We are twenty-odd pages into Menand’s discussion of the Beatles before he uses the word class, and this is only to note that Ringo’s drollness — Q: What do you think of Beethoven? Ringo: Great. Especially his poems. — can be traced to his working-class Liverpool upbringing. (As Menand says, cuttingly but accurately, “If Elvis Presley had had a month to think about it, he couldn’t have come up with that line.”) Which actually rather misses the point. By this stage, Menand has already made great play of the fact that John Lennon, like Keith Richards, Charlie Watts, Pete Townsend, Eric Clapton, Jimmy Page, Ray Davies and a host of others had gone to art college, as if the British pop scene emerged as a result of this rather arty, middle-class milieu. But the British art school of the 1950s and 1960s had virtually no academic requirements for entry, so it became a haven for those who were too creative or rebellious to want to go into the jobs market, but were “not academically gifted”, which at the time was often a euphemism for “working class”. Every single one of these art school pop stars saw music as an interval before they had to get a proper job. The music emerged not from the art school, but from the dread of following their fathers into another dead-end job. The space that Menand talks about, the space in which youth culture flourished, had given people a desire for something better, but the British class system permitted no route to achieve that desire. So the reason why British pop music dominated the world in the 1960s, why the Beatles and the Stones and the Kinks and the Who and the Hollies and the Move and the Yardbirds and the Animals and all the rest emerged there and then, was because of class.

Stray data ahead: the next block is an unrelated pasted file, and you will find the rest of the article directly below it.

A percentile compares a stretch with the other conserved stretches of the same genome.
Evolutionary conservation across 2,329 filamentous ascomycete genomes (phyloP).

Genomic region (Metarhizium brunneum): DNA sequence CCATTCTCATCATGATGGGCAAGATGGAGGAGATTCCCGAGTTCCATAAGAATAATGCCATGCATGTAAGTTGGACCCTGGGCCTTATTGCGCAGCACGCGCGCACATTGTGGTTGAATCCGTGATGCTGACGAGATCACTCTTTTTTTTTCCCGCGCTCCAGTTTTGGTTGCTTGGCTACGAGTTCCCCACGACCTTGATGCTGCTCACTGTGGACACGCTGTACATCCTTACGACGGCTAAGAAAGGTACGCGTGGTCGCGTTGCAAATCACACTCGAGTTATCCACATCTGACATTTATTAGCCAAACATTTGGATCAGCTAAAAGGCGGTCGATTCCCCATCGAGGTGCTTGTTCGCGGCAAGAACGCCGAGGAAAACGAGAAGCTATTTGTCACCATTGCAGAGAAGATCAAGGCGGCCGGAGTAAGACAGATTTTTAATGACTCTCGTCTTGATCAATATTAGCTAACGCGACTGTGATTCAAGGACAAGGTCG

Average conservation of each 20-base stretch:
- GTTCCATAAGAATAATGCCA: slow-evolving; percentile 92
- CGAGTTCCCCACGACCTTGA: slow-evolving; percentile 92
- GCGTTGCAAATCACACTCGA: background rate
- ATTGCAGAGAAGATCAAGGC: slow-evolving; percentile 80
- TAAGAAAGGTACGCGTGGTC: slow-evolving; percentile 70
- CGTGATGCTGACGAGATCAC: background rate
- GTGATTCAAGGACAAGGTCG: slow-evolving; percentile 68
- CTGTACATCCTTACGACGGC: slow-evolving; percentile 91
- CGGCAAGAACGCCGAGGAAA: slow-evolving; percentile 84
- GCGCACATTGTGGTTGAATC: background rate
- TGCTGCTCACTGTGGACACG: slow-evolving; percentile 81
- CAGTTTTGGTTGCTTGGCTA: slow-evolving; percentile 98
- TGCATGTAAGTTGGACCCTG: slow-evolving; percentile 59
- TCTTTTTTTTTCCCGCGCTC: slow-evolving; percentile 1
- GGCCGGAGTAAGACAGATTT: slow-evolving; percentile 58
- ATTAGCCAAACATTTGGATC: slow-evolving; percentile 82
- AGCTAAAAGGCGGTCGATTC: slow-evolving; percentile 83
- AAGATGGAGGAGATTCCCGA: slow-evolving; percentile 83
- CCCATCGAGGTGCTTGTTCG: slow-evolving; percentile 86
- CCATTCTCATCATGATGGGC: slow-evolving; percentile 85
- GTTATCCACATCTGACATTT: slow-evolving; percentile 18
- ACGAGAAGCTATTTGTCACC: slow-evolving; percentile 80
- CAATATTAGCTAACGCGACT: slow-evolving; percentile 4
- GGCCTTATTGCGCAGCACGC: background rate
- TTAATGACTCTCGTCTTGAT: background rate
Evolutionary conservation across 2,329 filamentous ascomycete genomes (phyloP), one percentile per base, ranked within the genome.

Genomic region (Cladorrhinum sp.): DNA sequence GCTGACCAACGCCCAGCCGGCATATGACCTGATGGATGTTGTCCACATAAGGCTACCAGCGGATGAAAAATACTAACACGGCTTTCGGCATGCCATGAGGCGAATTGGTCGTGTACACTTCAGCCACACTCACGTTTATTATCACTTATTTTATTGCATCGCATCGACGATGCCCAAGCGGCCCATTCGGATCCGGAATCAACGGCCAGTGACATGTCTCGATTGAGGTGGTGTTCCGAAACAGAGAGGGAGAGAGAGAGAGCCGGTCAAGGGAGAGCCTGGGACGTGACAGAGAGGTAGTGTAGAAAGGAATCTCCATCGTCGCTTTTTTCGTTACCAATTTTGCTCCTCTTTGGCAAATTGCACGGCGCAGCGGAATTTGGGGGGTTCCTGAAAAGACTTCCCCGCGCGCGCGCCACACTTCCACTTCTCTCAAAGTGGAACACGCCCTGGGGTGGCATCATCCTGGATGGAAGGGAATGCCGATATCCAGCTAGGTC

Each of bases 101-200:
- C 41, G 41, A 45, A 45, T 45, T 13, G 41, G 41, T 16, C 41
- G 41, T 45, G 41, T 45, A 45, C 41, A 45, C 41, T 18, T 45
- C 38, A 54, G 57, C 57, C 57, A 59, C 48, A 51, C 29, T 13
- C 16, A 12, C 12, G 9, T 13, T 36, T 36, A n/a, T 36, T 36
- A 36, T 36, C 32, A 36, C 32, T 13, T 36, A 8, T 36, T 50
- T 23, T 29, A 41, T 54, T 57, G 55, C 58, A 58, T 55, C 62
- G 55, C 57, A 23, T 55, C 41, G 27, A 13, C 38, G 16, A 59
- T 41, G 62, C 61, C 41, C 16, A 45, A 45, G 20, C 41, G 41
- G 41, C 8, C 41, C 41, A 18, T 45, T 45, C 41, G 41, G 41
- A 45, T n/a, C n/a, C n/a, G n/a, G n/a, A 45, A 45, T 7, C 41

That Menand gets this wrong is not a criticism of the book. Rather it is a sign that what is going on here is far larger, far more complex, than even this huge book can accommodate. And there is much else of great value here.
I am not intending to add more to this post with each new chapter I encounter, but this is worth saying if only because it contradicts something I wrongly implied above.
The very next chapter takes us into the heady realms of philosophy, and directly addresses the connection between the Cold War and the development of ideas. The focus of this chapter is Isaiah Berlin (not generally a philosopher who is highly thought of these days). There is a passing reference to logical positivism (though not, so far at least, logical atomism or any of the subsequent linguistic philosophy, despite J.L. Austin being namechecked), but the main focus is on Berlin’s critique of Marxism, which, as presented here, seems to tie in remarkably closely to the critique of Soviet policy as propounded by Berlin’s friend, George Kennan (see Chapter One). I suspect that the central point of this chapter will revolve around Berlin’s famous distinction between “freedom from” and “freedom to”, though Menand has not so far included that formulation. He has actually spent rather more time talking about Berlin’s time in America during the war, and his encounter with the Russian poet Anna Akhmatova. Which raises another point: each chapter has one or two central figures around which the story is woven. These central figures, at least so far, are all men. Women appear as followers, wives, or muses. Of course he might confound me by next including a chapter on science that revolves around Rosalind Franklin … but no, I don’t think so.